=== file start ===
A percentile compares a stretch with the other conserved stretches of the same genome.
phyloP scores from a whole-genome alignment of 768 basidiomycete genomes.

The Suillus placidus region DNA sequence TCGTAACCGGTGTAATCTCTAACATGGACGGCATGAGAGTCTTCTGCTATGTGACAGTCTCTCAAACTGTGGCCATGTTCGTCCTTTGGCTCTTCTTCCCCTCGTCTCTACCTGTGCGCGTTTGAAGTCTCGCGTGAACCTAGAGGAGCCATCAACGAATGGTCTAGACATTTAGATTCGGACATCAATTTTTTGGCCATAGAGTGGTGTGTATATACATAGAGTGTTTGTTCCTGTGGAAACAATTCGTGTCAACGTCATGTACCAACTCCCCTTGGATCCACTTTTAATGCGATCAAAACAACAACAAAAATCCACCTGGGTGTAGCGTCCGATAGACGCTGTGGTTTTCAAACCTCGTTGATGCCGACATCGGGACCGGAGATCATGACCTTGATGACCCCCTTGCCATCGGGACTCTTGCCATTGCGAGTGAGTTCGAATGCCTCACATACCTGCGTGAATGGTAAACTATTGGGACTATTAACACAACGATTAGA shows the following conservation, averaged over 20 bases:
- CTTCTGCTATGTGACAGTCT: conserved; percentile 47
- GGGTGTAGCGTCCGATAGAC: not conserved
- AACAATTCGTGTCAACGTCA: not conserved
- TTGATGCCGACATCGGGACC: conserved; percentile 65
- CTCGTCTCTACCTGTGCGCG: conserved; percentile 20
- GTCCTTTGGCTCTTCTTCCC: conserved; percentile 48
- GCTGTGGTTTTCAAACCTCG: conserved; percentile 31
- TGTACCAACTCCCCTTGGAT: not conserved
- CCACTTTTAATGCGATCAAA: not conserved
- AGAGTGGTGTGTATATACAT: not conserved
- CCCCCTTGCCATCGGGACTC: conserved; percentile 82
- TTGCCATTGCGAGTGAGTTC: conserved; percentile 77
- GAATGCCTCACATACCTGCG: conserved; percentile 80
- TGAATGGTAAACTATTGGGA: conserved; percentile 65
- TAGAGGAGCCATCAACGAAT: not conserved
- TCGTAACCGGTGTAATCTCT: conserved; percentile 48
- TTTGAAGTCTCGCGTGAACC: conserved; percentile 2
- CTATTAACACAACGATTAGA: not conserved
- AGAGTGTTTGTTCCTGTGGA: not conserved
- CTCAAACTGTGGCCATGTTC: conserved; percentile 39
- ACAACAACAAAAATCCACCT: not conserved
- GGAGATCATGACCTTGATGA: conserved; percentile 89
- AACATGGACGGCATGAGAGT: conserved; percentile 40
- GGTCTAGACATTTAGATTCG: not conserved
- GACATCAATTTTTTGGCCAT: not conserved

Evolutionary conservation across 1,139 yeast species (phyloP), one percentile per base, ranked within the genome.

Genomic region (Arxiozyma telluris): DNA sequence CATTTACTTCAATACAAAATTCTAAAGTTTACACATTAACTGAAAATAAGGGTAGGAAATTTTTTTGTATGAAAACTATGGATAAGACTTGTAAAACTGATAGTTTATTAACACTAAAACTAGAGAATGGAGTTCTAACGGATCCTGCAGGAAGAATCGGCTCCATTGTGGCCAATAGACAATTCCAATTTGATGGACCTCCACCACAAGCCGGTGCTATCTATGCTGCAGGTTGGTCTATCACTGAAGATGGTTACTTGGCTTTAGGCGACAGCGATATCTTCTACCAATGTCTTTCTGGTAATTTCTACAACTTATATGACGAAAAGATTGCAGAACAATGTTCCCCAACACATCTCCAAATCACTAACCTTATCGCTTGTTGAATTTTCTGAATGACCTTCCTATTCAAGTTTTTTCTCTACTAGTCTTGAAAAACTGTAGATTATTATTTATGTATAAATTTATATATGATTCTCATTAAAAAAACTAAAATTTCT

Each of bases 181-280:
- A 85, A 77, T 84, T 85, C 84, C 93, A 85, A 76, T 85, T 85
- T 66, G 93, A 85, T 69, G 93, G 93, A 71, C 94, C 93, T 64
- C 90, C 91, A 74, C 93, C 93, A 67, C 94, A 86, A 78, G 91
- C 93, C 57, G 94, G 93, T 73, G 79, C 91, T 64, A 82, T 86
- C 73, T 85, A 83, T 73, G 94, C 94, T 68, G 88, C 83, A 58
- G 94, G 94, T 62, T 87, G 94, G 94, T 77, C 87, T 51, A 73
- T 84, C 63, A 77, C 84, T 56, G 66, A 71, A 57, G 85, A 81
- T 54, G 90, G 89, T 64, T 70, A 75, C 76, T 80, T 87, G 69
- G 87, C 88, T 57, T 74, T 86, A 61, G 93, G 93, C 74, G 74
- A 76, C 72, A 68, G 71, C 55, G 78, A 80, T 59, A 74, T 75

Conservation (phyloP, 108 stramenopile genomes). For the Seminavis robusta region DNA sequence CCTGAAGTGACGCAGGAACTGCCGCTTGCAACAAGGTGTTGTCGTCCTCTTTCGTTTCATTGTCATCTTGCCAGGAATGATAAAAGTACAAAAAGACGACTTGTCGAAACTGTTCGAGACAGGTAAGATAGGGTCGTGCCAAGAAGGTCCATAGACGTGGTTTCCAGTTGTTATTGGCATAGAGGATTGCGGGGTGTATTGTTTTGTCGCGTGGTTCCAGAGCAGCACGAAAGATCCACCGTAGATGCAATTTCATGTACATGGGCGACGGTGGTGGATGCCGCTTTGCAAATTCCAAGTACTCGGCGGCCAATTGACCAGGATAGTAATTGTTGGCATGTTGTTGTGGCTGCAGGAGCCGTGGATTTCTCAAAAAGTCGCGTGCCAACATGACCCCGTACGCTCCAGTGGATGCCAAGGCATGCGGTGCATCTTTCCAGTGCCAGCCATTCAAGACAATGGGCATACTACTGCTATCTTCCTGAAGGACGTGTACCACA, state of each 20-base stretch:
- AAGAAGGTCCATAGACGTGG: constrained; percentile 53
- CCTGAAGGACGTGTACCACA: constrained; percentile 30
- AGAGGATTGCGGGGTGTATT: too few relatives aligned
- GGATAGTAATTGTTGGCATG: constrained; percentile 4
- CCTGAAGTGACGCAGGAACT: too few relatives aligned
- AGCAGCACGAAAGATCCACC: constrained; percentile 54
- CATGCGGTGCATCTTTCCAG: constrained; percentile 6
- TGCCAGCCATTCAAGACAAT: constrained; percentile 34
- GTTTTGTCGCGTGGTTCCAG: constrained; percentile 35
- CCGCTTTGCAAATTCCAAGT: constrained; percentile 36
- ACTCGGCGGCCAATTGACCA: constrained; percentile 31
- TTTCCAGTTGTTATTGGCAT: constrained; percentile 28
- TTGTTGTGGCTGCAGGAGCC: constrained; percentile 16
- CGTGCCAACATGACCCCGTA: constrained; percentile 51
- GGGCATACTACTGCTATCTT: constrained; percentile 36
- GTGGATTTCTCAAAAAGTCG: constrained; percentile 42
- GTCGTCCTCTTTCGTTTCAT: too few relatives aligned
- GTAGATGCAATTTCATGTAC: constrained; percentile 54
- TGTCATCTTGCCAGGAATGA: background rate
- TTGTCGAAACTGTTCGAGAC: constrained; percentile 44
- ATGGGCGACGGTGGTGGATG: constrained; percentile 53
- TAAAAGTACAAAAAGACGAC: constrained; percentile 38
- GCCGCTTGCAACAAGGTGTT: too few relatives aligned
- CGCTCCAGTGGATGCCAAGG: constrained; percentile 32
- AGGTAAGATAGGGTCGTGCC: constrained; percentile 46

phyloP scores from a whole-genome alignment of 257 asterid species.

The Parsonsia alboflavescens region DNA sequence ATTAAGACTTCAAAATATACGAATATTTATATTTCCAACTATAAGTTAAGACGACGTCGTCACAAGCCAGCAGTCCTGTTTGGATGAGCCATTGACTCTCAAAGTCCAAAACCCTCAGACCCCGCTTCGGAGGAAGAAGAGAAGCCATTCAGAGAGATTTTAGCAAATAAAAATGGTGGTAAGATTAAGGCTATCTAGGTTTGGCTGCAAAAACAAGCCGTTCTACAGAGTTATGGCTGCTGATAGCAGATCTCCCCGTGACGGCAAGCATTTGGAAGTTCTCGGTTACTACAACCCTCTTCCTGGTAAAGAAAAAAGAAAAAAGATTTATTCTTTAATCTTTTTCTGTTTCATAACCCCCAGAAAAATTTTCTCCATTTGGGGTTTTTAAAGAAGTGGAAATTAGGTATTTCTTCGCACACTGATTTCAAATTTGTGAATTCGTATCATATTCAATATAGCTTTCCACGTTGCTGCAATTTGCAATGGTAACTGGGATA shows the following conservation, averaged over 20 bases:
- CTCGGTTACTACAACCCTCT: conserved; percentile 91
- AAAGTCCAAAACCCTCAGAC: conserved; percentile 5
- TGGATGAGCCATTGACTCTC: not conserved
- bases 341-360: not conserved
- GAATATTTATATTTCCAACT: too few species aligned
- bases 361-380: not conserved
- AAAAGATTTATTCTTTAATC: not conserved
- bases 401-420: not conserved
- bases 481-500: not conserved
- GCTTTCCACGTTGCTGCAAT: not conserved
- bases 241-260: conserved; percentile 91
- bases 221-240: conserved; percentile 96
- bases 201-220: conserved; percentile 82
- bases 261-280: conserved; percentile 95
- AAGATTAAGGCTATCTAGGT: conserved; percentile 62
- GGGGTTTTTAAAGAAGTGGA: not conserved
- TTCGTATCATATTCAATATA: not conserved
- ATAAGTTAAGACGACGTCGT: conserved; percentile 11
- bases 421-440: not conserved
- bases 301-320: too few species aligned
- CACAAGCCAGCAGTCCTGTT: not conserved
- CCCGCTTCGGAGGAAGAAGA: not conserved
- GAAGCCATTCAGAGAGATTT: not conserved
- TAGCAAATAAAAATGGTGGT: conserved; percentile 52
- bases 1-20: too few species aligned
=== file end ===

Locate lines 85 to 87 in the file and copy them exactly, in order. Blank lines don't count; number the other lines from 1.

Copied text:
- GGGGTTTTTAAAGAAGTGGA: not conserved
- TTCGTATCATATTCAATATA: not conserved
- ATAAGTTAAGACGACGTCGT: conserved; percentile 11